My parents visited Thursday through Saturday to attend Ale’s first cooking class at the church and to help Ale move the Yarns of Italy inventory to his new house. The trip fell on their 42nd wedding anniversary, so Ale cooked them their favorite Italian meal on Friday night, a Sicilian specialty that has sausage, broccoli, olives, and cheese baked in a double crust. (Ale will be teaching this recipe at the next cooking class this Thursday at BDUMC).
Although there was a lot of work involved with the moving of the yarn, breaking down and setting up shelves in the new location, and moving furniture in my house, it was a tame visit. My family says almost everything important with jokes, quiet conversation, and light sarcasm. My dad can roll his eyes a certain way, and volumes are spoken.
Ale’s family, on the other hand… well, let’s just say I was nervous when I went to Italy in February because of the passion they bring to everyday conversations. I thought it would be stressful. Their conversations sometimes stress me. There is a lot of yelling involved. Every day. Over Skype. I was really worried about what I would do standing in the midst of it.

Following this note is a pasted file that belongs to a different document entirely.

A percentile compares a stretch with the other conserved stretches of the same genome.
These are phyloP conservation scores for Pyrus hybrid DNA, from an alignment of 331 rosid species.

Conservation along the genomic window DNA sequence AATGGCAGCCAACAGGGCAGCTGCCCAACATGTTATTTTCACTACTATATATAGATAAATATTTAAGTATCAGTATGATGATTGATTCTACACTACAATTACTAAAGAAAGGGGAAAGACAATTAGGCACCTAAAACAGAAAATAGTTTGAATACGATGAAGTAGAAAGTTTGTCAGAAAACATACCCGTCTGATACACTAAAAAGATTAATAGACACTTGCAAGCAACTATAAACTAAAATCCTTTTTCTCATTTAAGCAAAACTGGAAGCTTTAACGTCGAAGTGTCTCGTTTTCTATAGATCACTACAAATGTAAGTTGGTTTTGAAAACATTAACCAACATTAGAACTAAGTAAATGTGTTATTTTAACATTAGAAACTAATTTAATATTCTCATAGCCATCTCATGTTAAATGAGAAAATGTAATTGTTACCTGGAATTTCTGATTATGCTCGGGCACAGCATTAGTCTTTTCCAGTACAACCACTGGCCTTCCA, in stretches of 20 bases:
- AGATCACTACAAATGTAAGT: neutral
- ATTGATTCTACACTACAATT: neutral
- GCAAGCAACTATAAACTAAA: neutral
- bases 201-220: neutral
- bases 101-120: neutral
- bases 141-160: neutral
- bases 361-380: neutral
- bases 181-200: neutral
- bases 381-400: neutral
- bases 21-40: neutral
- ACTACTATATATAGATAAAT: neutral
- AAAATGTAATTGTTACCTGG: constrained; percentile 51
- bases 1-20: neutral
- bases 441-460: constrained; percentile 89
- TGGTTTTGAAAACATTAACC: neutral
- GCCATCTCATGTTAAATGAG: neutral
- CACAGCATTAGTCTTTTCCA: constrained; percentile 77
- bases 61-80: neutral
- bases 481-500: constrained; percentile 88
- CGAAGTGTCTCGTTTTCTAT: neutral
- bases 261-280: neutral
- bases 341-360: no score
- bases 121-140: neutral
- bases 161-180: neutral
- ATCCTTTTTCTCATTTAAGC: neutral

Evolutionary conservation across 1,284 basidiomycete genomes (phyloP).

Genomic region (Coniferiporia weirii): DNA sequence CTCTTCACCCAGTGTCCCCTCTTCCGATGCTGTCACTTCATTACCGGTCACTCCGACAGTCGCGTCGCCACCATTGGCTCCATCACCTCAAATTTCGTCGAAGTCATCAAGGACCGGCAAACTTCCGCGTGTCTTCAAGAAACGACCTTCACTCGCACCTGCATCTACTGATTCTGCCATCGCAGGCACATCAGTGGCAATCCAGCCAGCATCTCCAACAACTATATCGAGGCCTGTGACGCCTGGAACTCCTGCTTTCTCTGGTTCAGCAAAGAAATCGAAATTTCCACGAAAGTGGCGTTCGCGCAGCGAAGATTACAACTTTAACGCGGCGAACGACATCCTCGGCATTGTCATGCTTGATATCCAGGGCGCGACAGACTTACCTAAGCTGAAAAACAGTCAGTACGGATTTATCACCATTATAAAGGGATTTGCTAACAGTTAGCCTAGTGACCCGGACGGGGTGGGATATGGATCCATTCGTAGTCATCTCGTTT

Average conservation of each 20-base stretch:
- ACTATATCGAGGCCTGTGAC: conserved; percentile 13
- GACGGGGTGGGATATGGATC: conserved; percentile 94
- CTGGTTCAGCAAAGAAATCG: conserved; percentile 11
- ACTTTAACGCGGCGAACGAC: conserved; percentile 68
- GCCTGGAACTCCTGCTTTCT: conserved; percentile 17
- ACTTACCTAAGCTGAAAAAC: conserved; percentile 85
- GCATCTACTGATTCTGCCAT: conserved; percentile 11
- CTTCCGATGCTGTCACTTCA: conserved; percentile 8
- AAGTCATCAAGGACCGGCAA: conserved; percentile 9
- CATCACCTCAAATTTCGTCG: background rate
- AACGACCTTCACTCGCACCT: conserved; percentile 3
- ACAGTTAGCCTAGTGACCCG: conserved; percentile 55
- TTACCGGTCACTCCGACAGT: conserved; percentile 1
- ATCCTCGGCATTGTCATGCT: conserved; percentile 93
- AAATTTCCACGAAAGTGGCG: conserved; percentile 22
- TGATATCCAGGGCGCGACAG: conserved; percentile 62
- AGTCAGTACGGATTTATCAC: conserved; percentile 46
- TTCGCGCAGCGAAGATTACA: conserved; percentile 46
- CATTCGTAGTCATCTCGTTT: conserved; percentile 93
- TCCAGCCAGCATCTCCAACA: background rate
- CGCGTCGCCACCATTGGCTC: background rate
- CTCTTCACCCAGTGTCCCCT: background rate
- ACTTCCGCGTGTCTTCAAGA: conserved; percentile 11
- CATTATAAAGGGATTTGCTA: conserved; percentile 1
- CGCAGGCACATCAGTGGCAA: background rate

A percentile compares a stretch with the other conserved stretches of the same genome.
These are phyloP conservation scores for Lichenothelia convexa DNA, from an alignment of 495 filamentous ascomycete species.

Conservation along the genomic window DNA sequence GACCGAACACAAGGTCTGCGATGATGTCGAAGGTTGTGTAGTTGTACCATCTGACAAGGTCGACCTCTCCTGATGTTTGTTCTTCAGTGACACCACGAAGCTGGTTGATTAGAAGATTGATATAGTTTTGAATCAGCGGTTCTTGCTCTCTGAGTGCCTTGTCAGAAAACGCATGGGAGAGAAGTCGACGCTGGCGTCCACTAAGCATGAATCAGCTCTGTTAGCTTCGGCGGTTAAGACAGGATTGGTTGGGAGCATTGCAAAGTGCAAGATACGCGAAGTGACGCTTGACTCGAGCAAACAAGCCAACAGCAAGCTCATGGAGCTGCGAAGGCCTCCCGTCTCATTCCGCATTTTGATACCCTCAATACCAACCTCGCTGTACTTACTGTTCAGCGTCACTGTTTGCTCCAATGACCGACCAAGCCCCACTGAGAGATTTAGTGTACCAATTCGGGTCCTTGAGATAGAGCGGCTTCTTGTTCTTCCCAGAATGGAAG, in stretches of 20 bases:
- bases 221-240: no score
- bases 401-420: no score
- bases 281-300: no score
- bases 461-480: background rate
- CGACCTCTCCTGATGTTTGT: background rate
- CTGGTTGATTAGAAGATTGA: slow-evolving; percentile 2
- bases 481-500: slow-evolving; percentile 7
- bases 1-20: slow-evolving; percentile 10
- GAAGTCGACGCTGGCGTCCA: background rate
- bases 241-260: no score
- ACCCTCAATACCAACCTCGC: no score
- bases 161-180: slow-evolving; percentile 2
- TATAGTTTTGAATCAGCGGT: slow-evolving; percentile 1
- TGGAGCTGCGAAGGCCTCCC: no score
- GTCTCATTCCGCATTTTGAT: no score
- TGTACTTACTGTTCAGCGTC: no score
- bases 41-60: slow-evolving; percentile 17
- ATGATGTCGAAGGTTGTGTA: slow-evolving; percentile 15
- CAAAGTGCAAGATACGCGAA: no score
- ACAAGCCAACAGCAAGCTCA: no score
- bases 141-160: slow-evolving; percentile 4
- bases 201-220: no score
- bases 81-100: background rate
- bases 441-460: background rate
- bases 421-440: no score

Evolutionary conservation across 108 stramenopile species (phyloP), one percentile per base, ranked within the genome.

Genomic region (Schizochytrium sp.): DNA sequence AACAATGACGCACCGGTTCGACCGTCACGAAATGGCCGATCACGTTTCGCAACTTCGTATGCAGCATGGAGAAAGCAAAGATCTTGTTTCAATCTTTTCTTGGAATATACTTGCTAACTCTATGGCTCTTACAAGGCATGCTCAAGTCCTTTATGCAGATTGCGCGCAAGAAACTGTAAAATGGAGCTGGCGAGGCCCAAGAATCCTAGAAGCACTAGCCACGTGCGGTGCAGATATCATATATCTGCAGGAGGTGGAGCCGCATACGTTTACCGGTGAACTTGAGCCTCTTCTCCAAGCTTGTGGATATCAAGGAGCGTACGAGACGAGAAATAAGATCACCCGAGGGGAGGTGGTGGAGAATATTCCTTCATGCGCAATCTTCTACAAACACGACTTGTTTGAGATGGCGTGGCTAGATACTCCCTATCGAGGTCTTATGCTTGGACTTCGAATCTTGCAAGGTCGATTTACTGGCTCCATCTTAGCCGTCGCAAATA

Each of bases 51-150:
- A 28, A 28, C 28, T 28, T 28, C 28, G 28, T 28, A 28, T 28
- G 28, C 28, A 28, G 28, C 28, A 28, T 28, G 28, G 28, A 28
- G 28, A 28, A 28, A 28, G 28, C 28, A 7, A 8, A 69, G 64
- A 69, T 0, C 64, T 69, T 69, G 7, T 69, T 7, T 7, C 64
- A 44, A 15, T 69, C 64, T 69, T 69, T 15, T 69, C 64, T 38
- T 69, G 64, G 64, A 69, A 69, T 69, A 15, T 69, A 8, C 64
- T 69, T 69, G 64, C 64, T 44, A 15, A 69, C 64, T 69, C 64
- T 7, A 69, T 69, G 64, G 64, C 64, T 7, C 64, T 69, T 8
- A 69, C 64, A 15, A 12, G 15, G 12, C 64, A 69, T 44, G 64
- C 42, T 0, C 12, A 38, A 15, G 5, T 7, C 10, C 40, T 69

Today, Ale brought me my Monday morning Starbucks coffee, talked to our friends that are visiting Thailand (also Ale and Ale), and then his mom called. He began telling her about his foray into Sunday School teaching, and his classes’ “mis”conceptions about the veneration of the Saints, his topic for yesterday’s class. The more his mom asked, the more excited he became, and pretty soon he was yelling, his mom was yelling, and I found myself jumping into the fray with a “you don’t understand that Protestants find it offensive to be told about the usefulness of a ‘middle man'” argument. His dad started yelling from across the room across the globe and said he didn’t know why Ale’s sunday school class was talking about him. His name is Santo, “saint.”
Everyone stopped yelling and started laughing, and it was just like it was around the kitchen table in Italy. And it was just like my family. Take away the passion in communication, and we laugh the same, cry the same, argue the same, and hug the same.
I never thought I’d get used to that passionate Sicilian family style. As I think back on Friday night when Ale, my parents, and I passed around the table Ale’s family’s Christmas eve recipe, I see the reverse image of the night Ale, his parents, and I passed around a table in Torino my mother’s recipe for chocolate cake with whipped cream frosting.
Maybe it’s not so much the style of communication that matters in a family as much as the family style of breaking bread, sprinkled with laughter, around a table.